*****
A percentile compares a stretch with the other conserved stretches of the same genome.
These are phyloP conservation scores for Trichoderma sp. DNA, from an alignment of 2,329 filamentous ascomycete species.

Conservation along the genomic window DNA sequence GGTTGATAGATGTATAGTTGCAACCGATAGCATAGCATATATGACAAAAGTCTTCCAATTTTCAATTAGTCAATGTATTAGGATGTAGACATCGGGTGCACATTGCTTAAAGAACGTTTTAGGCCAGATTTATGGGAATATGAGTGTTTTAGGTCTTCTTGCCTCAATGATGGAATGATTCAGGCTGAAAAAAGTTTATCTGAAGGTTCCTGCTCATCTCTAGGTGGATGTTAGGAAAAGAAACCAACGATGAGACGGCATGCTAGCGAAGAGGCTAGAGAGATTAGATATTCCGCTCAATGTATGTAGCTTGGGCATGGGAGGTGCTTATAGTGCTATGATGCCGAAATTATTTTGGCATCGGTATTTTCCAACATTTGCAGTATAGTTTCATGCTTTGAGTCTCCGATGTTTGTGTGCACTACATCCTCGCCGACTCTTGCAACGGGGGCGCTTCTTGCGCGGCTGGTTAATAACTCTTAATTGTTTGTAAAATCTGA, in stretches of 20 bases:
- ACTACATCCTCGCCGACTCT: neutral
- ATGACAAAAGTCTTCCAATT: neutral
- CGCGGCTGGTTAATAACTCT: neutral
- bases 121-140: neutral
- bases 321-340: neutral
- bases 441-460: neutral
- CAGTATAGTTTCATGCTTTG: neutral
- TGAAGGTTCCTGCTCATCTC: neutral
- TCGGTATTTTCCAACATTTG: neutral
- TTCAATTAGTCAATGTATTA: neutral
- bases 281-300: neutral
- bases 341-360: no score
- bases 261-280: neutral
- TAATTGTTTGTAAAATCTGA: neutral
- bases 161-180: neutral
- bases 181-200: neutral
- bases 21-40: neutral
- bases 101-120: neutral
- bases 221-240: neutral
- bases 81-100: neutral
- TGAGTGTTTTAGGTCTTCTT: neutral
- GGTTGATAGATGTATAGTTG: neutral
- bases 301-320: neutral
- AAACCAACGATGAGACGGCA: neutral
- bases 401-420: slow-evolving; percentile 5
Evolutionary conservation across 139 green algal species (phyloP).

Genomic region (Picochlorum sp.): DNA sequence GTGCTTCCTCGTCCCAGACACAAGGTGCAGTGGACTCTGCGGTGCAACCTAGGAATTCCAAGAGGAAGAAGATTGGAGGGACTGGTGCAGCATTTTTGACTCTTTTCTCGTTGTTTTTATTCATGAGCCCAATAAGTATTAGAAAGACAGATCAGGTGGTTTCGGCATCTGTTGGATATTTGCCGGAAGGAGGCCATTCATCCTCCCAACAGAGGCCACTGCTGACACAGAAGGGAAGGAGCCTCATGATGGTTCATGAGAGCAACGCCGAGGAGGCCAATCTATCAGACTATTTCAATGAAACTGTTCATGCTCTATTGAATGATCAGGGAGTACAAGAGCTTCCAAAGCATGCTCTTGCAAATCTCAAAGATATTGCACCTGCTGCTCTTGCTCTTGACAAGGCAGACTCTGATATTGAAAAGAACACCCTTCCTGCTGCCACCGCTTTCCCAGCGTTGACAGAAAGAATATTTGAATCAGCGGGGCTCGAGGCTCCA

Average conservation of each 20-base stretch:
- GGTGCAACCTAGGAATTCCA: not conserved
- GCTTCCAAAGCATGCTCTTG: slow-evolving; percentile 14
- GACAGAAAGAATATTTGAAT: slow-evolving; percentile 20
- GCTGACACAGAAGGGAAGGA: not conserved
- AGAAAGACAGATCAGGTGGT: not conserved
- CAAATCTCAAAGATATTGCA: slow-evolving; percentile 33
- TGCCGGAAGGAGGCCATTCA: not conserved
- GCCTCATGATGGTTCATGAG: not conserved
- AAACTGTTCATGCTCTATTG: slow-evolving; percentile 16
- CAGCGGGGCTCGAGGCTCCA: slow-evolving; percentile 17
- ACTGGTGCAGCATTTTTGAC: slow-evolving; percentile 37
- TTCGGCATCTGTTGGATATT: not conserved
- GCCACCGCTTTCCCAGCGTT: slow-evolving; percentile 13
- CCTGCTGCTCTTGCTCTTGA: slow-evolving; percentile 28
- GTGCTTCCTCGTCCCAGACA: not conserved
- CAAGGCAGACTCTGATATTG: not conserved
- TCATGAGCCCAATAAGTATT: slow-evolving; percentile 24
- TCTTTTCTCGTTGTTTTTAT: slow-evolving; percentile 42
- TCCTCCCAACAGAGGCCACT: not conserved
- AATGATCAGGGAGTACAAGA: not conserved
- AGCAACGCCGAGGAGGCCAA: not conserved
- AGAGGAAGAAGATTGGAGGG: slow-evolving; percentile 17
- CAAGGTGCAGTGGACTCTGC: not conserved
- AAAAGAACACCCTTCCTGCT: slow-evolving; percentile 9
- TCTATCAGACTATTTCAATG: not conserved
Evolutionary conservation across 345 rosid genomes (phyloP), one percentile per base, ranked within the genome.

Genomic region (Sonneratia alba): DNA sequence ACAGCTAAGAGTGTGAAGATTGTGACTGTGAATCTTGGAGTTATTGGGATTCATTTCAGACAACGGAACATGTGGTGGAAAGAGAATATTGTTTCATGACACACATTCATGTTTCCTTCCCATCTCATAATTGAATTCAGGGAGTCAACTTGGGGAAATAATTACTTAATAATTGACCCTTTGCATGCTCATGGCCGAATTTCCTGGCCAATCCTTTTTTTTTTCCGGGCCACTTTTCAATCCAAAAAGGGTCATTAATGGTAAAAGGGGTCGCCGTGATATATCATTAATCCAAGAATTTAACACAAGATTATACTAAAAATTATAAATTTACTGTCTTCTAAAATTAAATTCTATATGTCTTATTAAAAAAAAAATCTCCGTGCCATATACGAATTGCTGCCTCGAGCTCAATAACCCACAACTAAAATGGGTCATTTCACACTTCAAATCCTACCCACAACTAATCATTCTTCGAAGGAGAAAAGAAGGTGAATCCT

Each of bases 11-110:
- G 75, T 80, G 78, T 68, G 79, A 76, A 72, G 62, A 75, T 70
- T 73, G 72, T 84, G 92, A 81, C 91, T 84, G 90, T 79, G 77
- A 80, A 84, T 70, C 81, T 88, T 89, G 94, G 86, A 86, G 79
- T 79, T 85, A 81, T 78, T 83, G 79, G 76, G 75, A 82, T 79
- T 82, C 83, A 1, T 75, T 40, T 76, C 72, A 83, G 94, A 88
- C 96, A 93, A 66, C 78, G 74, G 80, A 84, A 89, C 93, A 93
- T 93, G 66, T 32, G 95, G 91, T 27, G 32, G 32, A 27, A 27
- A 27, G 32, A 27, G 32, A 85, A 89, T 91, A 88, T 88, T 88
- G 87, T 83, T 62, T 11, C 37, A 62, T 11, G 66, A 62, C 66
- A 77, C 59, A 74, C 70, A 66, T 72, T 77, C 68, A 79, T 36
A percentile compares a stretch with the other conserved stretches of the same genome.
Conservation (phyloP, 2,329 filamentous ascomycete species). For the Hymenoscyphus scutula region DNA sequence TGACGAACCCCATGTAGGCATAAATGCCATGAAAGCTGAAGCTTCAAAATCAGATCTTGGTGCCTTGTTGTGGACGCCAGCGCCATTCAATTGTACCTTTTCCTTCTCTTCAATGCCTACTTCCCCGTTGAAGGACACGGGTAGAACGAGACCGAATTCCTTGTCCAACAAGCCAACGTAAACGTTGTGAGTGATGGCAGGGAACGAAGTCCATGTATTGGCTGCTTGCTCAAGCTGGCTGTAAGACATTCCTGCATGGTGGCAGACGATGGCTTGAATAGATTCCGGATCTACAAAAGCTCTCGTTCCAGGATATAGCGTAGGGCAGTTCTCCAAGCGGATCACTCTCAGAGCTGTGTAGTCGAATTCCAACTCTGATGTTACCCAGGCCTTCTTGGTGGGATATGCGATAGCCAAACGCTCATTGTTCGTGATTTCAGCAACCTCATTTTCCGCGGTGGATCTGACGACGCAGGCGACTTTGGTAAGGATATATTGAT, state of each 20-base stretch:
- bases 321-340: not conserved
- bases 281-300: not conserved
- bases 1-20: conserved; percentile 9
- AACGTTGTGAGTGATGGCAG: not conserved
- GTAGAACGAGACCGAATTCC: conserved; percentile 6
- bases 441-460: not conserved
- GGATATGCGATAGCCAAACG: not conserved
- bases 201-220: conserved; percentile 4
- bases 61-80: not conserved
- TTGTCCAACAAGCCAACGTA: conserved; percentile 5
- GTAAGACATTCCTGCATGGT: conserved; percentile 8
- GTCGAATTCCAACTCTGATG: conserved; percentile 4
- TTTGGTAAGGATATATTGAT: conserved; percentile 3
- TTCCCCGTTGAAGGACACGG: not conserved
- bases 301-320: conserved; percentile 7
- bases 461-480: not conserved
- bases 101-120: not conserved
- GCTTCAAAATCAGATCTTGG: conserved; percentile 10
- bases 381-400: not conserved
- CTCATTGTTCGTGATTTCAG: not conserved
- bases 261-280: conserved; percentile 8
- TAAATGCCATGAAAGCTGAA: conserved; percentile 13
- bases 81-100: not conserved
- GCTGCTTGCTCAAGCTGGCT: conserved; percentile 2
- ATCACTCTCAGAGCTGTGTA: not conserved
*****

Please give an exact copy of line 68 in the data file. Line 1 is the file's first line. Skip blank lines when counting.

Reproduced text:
- G 87, T 83, T 62, T 11, C 37, A 62, T 11, G 66, A 62, C 66